The terrible thing is that this isn’t a work of fiction. This is a situation that really happened. It’s one of many that we hear about at Mumager when we talk to working mums. In fact Jane herself told us of a party she went to recently where she met 2 other first-time mums who had encountered problems and been ‘let go’ by their organisations after maternity leave.
In my experience working as HR Manager for various multinationals I saw first-hand the issue of what happens when a women returns from maternity leave. In one instance a successful sales woman who wanted to work a 4 day week was removed from her lucrative accounts and given much smaller accounts as the manager didn’t believe that working part-time could be effective. Despite receiving advice that he was in breach of the law the manager continued with the decision again resulting in an out of court settlement equivalent to a years’ salary.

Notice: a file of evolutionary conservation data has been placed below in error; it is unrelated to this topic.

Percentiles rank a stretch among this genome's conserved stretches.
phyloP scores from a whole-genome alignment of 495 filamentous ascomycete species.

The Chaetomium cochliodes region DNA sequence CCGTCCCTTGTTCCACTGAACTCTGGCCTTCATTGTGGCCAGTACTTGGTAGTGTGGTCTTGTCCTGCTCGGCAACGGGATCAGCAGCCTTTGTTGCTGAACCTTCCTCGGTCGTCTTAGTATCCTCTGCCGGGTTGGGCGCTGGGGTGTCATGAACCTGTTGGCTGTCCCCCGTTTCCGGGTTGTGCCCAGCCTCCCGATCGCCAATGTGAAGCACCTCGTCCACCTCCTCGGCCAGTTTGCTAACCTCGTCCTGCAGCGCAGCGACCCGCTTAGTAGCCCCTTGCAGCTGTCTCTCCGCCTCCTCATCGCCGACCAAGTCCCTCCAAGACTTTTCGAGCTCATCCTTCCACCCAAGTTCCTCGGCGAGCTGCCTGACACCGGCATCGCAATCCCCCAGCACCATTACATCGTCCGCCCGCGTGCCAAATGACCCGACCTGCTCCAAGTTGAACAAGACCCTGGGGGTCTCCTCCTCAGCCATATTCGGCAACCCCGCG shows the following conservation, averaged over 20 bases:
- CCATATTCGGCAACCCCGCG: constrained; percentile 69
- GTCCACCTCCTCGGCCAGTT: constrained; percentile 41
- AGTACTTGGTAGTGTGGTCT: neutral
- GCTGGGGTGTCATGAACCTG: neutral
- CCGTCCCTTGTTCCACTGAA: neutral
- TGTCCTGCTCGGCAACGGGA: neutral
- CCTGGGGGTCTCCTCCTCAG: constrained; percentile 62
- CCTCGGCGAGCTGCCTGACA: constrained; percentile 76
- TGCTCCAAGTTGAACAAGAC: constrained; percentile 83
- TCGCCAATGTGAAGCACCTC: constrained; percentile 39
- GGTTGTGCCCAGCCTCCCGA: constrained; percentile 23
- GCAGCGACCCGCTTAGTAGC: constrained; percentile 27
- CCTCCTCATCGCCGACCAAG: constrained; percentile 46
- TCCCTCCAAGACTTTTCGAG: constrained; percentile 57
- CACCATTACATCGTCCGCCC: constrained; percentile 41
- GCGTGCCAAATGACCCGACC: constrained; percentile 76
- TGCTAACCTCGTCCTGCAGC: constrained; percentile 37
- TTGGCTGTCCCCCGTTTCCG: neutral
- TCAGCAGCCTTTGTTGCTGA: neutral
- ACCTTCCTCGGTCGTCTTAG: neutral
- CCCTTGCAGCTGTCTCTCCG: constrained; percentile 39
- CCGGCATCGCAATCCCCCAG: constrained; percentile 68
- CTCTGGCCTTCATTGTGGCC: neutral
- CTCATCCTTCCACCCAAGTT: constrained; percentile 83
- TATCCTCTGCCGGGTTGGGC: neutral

So, why are employers so slow to support working mums? In my opinion there are 5 main elements to the employer problem:
Negative experiences during an employee’s pregnancy
Some employers and line managers have bad experiences before a woman even takes maternity leave. There may be illness or complications during pregnancy that require the mum-to-be to have more unscheduled time off than the employer had anticipated. This can start the negativity against working mums.
Then there is the issue of maternity cover. In some companies a new person is hired on a short term contract. Many people working on contracts are hoping that there will be an opportunity to be made permanent so they put in more hours and effort and time than is required in an attempt to prove how worthy they are. This can make a manager think ‘wow – this person is terrific, I can’t bear to lose them’ and they do whatever they can to make the person permanent while forgetting that they already have a permanent employee who just happens to be on maternity leave.